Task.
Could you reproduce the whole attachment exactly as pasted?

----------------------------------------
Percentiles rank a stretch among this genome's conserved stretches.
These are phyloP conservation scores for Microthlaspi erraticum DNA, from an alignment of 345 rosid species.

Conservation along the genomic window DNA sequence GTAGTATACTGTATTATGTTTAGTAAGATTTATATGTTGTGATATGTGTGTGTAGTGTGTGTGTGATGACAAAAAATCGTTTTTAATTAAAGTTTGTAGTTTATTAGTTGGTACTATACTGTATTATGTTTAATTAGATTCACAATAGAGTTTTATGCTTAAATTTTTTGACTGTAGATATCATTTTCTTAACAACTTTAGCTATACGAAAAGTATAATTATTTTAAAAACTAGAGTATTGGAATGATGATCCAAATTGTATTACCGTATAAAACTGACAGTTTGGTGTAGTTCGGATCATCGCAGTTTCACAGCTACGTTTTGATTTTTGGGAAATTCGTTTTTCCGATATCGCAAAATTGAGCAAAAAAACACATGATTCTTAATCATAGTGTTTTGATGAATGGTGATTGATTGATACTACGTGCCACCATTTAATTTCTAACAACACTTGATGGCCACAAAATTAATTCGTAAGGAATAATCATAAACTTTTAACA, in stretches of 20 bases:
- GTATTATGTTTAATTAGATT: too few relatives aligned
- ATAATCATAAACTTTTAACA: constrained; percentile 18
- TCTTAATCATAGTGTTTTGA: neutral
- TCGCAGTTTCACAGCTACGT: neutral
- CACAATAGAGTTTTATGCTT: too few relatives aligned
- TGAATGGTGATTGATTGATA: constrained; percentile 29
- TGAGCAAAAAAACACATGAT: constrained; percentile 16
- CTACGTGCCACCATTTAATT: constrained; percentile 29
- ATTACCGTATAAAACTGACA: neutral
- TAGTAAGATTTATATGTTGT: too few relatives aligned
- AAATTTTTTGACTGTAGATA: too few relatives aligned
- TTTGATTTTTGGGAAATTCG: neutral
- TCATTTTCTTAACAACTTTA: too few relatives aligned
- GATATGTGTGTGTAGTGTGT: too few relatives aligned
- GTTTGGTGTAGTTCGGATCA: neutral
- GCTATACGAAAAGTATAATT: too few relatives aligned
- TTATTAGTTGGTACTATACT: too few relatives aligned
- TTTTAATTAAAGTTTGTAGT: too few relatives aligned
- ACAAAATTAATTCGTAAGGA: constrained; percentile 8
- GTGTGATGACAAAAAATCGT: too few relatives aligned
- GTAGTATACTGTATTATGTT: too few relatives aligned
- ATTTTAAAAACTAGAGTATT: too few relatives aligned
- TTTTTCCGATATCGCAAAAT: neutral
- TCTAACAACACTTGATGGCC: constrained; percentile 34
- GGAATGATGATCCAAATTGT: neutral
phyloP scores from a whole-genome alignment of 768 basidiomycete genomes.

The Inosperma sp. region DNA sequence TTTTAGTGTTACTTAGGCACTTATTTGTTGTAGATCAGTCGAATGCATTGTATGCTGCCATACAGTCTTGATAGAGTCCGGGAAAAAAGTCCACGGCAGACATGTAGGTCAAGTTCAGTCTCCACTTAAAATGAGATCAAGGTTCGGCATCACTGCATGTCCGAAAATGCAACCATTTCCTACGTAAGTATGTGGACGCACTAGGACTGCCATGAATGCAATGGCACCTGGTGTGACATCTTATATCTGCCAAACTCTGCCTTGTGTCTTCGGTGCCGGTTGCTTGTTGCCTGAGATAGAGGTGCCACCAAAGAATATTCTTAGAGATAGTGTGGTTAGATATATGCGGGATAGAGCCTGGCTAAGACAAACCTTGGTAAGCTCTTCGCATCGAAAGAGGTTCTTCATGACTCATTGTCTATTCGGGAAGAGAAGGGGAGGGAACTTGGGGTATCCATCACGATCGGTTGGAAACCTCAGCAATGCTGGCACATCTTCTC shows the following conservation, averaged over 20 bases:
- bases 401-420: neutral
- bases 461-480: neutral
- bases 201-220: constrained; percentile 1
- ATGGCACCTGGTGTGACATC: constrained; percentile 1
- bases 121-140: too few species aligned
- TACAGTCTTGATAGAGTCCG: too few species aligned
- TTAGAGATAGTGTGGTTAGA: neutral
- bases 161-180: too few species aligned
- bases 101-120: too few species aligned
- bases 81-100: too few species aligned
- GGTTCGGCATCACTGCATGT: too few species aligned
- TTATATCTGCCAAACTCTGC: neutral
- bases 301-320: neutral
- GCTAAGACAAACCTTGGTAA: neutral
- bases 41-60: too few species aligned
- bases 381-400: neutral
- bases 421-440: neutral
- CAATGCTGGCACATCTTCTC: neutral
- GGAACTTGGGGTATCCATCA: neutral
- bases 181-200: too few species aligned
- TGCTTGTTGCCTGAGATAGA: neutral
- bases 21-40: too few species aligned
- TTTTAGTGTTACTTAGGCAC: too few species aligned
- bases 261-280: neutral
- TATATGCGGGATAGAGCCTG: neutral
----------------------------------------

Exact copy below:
Percentiles rank a stretch among this genome's conserved stretches.
These are phyloP conservation scores for Microthlaspi erraticum DNA, from an alignment of 345 rosid species.

Conservation along the genomic window DNA sequence GTAGTATACTGTATTATGTTTAGTAAGATTTATATGTTGTGATATGTGTGTGTAGTGTGTGTGTGATGACAAAAAATCGTTTTTAATTAAAGTTTGTAGTTTATTAGTTGGTACTATACTGTATTATGTTTAATTAGATTCACAATAGAGTTTTATGCTTAAATTTTTTGACTGTAGATATCATTTTCTTAACAACTTTAGCTATACGAAAAGTATAATTATTTTAAAAACTAGAGTATTGGAATGATGATCCAAATTGTATTACCGTATAAAACTGACAGTTTGGTGTAGTTCGGATCATCGCAGTTTCACAGCTACGTTTTGATTTTTGGGAAATTCGTTTTTCCGATATCGCAAAATTGAGCAAAAAAACACATGATTCTTAATCATAGTGTTTTGATGAATGGTGATTGATTGATACTACGTGCCACCATTTAATTTCTAACAACACTTGATGGCCACAAAATTAATTCGTAAGGAATAATCATAAACTTTTAACA, in stretches of 20 bases:
- GTATTATGTTTAATTAGATT: too few relatives aligned
- ATAATCATAAACTTTTAACA: constrained; percentile 18
- TCTTAATCATAGTGTTTTGA: neutral
- TCGCAGTTTCACAGCTACGT: neutral
- CACAATAGAGTTTTATGCTT: too few relatives aligned
- TGAATGGTGATTGATTGATA: constrained; percentile 29
- TGAGCAAAAAAACACATGAT: constrained; percentile 16
- CTACGTGCCACCATTTAATT: constrained; percentile 29
- ATTACCGTATAAAACTGACA: neutral
- TAGTAAGATTTATATGTTGT: too few relatives aligned
- AAATTTTTTGACTGTAGATA: too few relatives aligned
- TTTGATTTTTGGGAAATTCG: neutral
- TCATTTTCTTAACAACTTTA: too few relatives aligned
- GATATGTGTGTGTAGTGTGT: too few relatives aligned
- GTTTGGTGTAGTTCGGATCA: neutral
- GCTATACGAAAAGTATAATT: too few relatives aligned
- TTATTAGTTGGTACTATACT: too few relatives aligned
- TTTTAATTAAAGTTTGTAGT: too few relatives aligned
- ACAAAATTAATTCGTAAGGA: constrained; percentile 8
- GTGTGATGACAAAAAATCGT: too few relatives aligned
- GTAGTATACTGTATTATGTT: too few relatives aligned
- ATTTTAAAAACTAGAGTATT: too few relatives aligned
- TTTTTCCGATATCGCAAAAT: neutral
- TCTAACAACACTTGATGGCC: constrained; percentile 34
- GGAATGATGATCCAAATTGT: neutral
phyloP scores from a whole-genome alignment of 768 basidiomycete genomes.

The Inosperma sp. region DNA sequence TTTTAGTGTTACTTAGGCACTTATTTGTTGTAGATCAGTCGAATGCATTGTATGCTGCCATACAGTCTTGATAGAGTCCGGGAAAAAAGTCCACGGCAGACATGTAGGTCAAGTTCAGTCTCCACTTAAAATGAGATCAAGGTTCGGCATCACTGCATGTCCGAAAATGCAACCATTTCCTACGTAAGTATGTGGACGCACTAGGACTGCCATGAATGCAATGGCACCTGGTGTGACATCTTATATCTGCCAAACTCTGCCTTGTGTCTTCGGTGCCGGTTGCTTGTTGCCTGAGATAGAGGTGCCACCAAAGAATATTCTTAGAGATAGTGTGGTTAGATATATGCGGGATAGAGCCTGGCTAAGACAAACCTTGGTAAGCTCTTCGCATCGAAAGAGGTTCTTCATGACTCATTGTCTATTCGGGAAGAGAAGGGGAGGGAACTTGGGGTATCCATCACGATCGGTTGGAAACCTCAGCAATGCTGGCACATCTTCTC shows the following conservation, averaged over 20 bases:
- bases 401-420: neutral
- bases 461-480: neutral
- bases 201-220: constrained; percentile 1
- ATGGCACCTGGTGTGACATC: constrained; percentile 1
- bases 121-140: too few species aligned
- TACAGTCTTGATAGAGTCCG: too few species aligned
- TTAGAGATAGTGTGGTTAGA: neutral
- bases 161-180: too few species aligned
- bases 101-120: too few species aligned
- bases 81-100: too few species aligned
- GGTTCGGCATCACTGCATGT: too few species aligned
- TTATATCTGCCAAACTCTGC: neutral
- bases 301-320: neutral
- GCTAAGACAAACCTTGGTAA: neutral
- bases 41-60: too few species aligned
- bases 381-400: neutral
- bases 421-440: neutral
- CAATGCTGGCACATCTTCTC: neutral
- GGAACTTGGGGTATCCATCA: neutral
- bases 181-200: too few species aligned
- TGCTTGTTGCCTGAGATAGA: neutral
- bases 21-40: too few species aligned
- TTTTAGTGTTACTTAGGCAC: too few species aligned
- bases 261-280: neutral
- TATATGCGGGATAGAGCCTG: neutral